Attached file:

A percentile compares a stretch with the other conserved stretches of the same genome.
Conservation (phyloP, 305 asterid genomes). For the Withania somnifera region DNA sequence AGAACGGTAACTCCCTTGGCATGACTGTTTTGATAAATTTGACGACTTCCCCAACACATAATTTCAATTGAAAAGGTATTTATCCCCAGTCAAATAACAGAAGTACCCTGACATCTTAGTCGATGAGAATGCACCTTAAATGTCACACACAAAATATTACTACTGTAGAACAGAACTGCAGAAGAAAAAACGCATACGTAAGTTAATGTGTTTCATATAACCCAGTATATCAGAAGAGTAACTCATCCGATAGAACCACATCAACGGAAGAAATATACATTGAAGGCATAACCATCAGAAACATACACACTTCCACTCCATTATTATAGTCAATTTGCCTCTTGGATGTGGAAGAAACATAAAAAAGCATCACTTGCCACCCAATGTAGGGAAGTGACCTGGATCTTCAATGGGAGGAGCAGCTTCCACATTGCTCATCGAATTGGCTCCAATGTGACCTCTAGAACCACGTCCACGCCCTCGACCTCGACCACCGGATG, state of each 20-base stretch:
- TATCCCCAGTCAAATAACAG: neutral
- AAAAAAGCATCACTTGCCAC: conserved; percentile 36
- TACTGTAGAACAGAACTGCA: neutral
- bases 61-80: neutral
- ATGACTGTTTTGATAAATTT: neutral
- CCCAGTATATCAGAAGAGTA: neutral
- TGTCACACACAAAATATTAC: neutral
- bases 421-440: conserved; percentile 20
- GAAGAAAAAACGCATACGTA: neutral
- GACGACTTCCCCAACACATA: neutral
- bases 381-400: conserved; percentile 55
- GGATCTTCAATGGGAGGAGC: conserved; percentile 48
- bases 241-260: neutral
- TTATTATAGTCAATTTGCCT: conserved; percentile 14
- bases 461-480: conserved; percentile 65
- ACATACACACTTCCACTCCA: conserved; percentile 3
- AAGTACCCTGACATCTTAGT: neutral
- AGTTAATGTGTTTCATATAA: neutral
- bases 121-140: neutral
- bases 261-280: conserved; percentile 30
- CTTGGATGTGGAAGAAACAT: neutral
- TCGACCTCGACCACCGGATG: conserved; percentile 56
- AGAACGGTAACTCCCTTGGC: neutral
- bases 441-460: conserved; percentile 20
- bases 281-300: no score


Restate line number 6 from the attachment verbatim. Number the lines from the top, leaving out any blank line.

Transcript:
- bases 61-80: neutral